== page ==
Instituting landholder protections is critical in order to generate growth and security for the African people. Two presenters emphasized this point during an event on the emerging land issues in Africa hosted by the US Agency for International Development (USAID). While Professor Thomas Jayne and Karen Boudreaux focused on different aspects of the African agricultural issues, they relayed similar messages on the significance of sound policy on land rights and empowering small holders. Additionally, they discuss the issue of land constraint that includes both the restricted access and limited farming land available. While this event was centered on the issues with African agriculture, many of the conclusions and solutions drawn are also applicable to land and agricultural management processes all over the world.
Overpopulation was presented as one of the important causes of land constraints, which greatly impacts farmers’ ability to produce a surplus. Thomas Jayne of Michigan State University discussed how in some ways this a cyclical occurrence, where people start to concentrate around infrastructure, which results in the population clustering prevalent in sub Saharan Africa. Consequently, a large proportion of rural people live in densely populated areas, which then results in land pressures and constraints. Furthermore, less land is being inherited and more land is acquired through purchasing, resulting in a four fold decrease in land size between generations. This increase in land markets and shrinking sizes of farms then leads to increasing urban populations. Both paths lead to one of the central issues of today: in many areas levels of population density have reached a point where smallholder farmers experience huge disparities within their agricultural production and food security.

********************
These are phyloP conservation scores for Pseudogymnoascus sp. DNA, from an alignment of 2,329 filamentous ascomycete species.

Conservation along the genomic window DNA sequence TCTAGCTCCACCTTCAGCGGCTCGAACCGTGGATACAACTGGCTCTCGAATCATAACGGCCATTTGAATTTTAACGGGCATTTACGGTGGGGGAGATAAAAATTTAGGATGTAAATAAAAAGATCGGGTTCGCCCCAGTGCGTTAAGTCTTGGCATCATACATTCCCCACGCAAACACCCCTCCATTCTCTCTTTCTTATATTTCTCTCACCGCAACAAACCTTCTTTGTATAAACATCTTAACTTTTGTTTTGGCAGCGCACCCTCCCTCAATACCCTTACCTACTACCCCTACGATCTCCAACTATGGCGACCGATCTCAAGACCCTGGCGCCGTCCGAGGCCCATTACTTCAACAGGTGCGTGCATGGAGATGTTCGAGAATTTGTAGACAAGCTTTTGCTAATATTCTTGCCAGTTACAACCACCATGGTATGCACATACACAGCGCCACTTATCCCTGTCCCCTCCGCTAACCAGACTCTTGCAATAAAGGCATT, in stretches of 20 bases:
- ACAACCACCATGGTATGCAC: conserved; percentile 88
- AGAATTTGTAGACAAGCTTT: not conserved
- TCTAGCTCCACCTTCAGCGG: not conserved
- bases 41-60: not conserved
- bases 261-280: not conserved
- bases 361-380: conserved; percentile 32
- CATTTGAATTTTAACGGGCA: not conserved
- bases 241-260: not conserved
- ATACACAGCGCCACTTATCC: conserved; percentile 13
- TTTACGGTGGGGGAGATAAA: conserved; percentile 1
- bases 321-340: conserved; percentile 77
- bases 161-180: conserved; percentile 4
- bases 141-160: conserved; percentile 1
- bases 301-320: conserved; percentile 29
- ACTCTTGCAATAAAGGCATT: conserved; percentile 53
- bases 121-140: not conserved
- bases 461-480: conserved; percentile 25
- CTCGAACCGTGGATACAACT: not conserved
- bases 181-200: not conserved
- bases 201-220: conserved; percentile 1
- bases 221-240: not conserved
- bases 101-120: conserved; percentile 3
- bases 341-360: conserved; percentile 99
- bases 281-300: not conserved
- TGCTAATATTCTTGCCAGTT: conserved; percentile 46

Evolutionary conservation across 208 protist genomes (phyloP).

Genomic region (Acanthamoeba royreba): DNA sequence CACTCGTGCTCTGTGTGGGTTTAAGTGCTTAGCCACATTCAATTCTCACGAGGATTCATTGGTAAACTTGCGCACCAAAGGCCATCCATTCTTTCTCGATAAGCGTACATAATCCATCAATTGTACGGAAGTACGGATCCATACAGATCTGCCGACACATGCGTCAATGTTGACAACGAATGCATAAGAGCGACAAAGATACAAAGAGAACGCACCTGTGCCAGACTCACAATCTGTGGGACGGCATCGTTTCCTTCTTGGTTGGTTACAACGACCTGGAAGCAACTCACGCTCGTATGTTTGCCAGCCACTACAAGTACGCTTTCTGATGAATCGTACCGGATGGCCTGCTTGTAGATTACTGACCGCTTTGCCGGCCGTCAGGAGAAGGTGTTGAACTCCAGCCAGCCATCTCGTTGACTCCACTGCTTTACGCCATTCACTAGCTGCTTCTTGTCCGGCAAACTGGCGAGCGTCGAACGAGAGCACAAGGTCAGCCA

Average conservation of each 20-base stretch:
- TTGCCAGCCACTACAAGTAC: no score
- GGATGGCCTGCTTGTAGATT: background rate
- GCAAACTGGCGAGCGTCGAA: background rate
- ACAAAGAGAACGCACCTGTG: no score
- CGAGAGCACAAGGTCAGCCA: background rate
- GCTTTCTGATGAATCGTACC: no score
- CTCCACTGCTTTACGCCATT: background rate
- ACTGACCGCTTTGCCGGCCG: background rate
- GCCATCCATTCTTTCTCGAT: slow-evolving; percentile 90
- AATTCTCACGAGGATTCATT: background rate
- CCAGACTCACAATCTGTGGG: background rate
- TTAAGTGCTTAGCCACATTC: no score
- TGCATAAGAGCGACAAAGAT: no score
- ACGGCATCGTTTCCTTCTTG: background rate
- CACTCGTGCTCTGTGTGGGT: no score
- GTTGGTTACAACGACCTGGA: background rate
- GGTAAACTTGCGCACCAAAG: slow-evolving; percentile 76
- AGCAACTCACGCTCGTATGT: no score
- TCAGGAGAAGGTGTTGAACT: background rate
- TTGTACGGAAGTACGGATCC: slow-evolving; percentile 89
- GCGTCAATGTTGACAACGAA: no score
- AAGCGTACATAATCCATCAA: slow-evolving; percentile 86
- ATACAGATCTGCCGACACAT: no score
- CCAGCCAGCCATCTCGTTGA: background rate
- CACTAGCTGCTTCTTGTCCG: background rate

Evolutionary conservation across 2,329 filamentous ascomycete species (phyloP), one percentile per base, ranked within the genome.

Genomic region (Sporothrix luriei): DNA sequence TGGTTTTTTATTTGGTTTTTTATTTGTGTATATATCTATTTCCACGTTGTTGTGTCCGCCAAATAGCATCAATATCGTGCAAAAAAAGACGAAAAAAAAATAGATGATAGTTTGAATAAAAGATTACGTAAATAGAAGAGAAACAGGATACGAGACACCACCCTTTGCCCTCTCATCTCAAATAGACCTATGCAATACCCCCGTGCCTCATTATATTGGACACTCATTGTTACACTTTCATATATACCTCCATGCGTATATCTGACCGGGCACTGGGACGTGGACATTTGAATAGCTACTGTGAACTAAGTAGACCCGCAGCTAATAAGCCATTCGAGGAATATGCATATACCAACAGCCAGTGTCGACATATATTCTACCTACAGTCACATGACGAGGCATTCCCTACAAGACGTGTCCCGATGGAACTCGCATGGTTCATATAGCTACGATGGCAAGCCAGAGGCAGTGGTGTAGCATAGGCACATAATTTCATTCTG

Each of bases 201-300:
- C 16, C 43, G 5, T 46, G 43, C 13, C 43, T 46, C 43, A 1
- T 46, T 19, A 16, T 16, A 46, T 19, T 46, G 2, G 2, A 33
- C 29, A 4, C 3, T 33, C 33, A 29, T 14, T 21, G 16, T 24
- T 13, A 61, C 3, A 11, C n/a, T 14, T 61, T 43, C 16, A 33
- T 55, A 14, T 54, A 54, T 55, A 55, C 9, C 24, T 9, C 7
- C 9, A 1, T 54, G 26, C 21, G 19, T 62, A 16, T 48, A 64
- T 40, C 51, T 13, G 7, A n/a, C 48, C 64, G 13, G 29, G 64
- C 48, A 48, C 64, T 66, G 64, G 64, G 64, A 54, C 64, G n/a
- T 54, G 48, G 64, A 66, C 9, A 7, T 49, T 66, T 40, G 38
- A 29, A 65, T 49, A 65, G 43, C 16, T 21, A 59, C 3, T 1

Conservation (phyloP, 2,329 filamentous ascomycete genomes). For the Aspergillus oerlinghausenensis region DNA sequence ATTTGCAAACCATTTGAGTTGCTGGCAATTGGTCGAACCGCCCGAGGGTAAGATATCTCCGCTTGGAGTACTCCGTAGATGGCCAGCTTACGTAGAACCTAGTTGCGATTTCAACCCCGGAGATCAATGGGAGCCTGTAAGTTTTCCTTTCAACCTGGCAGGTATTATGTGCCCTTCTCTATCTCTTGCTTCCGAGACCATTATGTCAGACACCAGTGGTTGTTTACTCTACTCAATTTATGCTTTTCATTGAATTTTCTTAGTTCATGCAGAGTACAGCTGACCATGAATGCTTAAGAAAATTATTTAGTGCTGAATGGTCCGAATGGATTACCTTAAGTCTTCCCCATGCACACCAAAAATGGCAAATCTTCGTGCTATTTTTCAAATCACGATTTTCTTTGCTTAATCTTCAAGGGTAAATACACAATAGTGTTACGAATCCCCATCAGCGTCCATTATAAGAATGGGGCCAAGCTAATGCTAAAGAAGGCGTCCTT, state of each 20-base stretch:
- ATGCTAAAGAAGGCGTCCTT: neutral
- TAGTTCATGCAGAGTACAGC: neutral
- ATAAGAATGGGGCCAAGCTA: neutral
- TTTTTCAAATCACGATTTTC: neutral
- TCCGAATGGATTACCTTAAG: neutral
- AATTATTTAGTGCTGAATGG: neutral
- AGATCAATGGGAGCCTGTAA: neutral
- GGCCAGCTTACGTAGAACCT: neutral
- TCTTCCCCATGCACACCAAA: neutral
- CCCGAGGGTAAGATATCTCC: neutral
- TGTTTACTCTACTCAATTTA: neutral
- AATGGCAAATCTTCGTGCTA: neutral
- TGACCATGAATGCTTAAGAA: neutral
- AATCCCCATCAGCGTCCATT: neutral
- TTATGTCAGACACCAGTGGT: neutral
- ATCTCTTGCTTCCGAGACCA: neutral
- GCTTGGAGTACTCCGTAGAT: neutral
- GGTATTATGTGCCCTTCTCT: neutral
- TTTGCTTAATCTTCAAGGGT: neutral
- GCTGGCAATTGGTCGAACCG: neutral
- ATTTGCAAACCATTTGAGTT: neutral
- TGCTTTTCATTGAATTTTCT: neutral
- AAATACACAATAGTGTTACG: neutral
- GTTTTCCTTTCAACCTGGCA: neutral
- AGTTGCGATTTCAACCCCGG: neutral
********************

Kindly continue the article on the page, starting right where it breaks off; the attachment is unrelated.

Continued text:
Karen Boudreaux, an African Tenure Land Specialist with USAID, presented a number of different solutions regarding this issue of land constraint and smallholder inequality. In her view, the crux of the problem lies not in access, but in people’s rights. As Professor Jayne mentioned, there is plenty of rural areas in Sub Saharan Africa with small populations. Boudreaux considered land constraints to exist due to corrupt policies and poor governance. This places all of the benefits from the land and all related decision-making in the hands of the government and not the community. The mounting legal difficulties and overlapping sets of laws best described as ‘legal pluralism’, allow for community members and landholders to have very little rights or safe guards. Until these challenges with rights and governance are addressed, farmers have very little incentive to improve their practices without secure claims to the subsequent benefits. As such, Boudreaux argues that food insecurity and poverty will remain until national governments create more beneficial arrangements with smallholders and African communities.
Karen Boudreaux’s closing remark captures the significance of the correct utilization of land and people’s security – “secure land rights; secure the future.” Providing people the land and protection needed will result in broad, inclusive agricultural growth, which works to improve food security and will eventually result in overall economic growth. While closely focused on how to solve African agricultural and land issues, these solutions provide great insights into issues of land access and rights elsewhere in the world.
Find video, presentations, and supplementary documents on the USAID website.